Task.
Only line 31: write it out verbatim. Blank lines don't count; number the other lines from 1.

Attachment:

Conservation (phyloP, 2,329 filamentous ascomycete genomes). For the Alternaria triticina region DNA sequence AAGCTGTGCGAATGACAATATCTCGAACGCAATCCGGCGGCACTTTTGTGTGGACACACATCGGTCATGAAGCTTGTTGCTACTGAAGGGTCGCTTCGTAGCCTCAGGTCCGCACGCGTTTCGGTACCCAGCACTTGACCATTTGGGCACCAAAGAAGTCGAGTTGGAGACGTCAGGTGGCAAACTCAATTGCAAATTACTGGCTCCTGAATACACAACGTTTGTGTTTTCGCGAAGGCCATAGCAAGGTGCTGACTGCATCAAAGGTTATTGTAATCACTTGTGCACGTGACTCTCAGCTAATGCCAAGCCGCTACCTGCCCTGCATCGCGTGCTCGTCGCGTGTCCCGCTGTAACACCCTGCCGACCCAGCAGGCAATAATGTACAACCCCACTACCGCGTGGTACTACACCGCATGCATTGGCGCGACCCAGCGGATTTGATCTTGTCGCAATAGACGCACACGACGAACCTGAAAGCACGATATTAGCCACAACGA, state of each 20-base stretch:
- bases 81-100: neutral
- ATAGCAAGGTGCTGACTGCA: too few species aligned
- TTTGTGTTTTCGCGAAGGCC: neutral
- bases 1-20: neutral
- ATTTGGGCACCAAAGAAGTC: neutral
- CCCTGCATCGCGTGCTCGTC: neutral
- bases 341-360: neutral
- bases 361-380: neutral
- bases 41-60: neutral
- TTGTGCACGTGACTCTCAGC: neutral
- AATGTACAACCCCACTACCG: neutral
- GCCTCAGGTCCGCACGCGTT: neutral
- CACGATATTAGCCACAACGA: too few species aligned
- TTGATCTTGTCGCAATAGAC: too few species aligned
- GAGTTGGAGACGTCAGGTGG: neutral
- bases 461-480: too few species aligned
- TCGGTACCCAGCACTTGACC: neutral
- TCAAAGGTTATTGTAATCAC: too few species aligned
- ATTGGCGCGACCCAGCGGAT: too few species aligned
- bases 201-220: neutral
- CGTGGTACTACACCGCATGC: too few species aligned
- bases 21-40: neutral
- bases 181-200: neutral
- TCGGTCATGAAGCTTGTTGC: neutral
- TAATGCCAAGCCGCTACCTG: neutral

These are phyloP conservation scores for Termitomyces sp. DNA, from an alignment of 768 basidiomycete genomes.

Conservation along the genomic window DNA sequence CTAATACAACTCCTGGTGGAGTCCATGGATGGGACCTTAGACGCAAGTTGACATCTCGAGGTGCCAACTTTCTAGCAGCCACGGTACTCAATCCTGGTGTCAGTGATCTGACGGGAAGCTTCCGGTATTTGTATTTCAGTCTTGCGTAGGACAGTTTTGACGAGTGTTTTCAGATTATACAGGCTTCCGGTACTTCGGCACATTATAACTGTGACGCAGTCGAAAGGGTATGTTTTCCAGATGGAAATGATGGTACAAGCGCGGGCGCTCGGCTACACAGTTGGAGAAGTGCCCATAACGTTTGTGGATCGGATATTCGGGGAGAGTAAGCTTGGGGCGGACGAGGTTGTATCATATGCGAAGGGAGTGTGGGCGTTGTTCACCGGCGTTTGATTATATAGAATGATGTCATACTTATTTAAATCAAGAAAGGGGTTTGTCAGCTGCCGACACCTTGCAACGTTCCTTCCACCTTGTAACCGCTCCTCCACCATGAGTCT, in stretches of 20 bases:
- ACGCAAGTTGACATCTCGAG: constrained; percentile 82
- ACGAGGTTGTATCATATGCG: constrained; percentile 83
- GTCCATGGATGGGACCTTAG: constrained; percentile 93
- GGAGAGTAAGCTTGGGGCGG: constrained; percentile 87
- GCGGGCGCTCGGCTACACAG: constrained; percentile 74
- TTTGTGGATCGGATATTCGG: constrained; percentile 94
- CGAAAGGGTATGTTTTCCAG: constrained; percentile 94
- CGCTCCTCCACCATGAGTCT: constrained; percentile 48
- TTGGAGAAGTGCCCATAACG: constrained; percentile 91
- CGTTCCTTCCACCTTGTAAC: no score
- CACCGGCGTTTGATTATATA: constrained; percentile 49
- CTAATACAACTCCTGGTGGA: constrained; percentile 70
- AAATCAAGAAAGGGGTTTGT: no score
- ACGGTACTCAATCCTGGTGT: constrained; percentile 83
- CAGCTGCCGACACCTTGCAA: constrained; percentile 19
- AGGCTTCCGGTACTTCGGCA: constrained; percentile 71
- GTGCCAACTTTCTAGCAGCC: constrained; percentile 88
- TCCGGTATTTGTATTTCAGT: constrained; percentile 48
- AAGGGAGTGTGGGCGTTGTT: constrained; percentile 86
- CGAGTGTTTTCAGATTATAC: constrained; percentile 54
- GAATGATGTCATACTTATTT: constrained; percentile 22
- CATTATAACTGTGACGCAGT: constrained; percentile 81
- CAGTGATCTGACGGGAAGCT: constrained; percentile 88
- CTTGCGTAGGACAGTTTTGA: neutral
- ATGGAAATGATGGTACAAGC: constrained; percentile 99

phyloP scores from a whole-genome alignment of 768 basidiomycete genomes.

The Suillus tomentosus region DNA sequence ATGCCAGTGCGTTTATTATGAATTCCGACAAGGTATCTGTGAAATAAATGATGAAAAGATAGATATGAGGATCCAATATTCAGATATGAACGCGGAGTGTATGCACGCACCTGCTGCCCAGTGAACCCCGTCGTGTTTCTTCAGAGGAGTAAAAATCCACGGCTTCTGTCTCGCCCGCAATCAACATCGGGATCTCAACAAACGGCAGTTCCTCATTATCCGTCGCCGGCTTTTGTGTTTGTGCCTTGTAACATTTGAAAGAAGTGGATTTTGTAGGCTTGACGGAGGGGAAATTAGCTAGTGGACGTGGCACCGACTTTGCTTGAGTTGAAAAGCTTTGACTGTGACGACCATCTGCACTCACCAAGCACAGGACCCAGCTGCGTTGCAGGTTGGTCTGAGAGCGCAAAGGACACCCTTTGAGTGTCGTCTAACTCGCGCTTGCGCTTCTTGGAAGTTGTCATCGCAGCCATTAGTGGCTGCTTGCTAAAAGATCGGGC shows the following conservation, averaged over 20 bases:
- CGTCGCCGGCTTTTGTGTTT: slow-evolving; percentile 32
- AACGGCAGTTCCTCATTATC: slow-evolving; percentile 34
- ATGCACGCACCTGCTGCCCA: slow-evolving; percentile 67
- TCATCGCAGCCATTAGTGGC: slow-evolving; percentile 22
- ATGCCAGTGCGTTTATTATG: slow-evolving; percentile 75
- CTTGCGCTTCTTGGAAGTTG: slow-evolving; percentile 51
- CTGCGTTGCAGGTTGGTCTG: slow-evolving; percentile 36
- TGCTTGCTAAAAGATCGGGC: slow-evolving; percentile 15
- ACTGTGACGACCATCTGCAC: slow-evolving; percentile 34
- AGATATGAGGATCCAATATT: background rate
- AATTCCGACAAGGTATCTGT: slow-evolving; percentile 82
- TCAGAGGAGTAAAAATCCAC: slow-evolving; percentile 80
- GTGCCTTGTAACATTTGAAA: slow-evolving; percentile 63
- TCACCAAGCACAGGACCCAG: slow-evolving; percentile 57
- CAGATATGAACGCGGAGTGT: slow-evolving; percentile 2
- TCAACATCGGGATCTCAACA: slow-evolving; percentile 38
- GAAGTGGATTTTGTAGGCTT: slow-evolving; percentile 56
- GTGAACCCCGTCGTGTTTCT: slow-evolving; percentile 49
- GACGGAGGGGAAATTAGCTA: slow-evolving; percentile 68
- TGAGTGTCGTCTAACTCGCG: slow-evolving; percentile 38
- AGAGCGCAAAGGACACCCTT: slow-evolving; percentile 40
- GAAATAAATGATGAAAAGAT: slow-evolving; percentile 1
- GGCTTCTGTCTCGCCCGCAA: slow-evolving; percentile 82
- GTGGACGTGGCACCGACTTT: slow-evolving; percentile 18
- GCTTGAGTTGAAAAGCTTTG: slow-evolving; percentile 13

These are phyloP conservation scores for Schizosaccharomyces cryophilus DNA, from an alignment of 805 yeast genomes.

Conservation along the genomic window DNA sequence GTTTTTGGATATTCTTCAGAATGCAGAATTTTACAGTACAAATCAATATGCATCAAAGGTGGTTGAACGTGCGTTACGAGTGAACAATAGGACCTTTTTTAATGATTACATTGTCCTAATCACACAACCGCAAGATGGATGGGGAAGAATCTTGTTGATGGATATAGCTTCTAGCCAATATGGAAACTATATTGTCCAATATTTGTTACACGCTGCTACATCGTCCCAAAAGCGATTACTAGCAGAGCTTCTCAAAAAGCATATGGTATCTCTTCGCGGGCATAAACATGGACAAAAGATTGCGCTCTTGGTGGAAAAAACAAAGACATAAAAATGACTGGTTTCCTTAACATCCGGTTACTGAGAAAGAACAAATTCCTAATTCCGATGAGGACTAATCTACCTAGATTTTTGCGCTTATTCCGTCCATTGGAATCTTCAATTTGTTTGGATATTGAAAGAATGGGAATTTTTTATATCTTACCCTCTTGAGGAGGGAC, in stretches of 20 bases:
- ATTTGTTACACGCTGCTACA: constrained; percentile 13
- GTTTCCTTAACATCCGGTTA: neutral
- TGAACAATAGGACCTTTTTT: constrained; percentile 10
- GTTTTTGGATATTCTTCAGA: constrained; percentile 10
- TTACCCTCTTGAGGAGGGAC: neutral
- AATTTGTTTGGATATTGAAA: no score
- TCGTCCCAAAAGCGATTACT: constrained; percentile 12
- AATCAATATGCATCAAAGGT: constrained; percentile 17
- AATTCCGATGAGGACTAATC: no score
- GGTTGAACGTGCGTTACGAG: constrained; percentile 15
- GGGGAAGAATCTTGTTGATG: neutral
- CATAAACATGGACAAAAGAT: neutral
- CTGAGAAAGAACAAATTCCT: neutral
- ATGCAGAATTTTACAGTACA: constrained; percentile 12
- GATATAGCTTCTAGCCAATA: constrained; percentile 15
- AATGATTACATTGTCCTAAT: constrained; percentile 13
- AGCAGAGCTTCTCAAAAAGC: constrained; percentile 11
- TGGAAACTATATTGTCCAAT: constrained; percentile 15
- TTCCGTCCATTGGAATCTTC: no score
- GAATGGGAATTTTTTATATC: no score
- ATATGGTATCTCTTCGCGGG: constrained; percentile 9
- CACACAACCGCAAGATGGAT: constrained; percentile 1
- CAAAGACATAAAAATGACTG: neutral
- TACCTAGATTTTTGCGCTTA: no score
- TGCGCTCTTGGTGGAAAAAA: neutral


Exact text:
- GTCCATGGATGGGACCTTAG: constrained; percentile 93